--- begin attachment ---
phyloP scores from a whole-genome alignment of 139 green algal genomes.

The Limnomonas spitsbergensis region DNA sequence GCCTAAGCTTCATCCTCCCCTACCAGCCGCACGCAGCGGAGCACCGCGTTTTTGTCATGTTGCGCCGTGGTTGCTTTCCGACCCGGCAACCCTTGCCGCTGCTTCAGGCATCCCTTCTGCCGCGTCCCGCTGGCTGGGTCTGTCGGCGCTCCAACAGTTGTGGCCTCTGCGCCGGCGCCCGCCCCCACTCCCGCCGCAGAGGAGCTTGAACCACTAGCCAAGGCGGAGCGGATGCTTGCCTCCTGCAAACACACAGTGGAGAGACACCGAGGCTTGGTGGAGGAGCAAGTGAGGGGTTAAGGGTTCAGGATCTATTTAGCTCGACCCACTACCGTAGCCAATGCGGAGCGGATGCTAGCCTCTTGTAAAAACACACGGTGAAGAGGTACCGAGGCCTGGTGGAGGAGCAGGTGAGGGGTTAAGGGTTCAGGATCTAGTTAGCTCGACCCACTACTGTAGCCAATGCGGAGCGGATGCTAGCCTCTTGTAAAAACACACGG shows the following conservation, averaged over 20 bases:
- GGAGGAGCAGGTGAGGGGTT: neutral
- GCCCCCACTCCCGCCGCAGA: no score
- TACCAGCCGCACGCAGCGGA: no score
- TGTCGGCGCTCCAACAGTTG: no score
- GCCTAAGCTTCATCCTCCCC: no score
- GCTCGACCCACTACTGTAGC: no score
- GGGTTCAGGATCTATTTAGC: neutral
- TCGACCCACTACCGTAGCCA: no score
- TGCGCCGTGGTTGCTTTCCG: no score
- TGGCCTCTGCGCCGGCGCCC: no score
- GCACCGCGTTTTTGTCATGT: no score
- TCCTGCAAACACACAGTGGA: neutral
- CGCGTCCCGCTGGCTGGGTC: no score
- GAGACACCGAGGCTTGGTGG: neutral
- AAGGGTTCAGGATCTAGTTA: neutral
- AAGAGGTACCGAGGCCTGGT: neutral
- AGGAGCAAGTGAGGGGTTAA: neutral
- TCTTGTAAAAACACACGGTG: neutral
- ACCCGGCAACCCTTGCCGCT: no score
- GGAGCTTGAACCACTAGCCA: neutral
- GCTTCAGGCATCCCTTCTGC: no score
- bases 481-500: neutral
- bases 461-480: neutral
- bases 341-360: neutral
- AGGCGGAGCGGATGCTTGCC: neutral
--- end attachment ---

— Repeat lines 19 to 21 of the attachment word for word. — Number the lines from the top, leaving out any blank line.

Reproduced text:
- AGGAGCAAGTGAGGGGTTAA: neutral
- TCTTGTAAAAACACACGGTG: neutral
- ACCCGGCAACCCTTGCCGCT: no score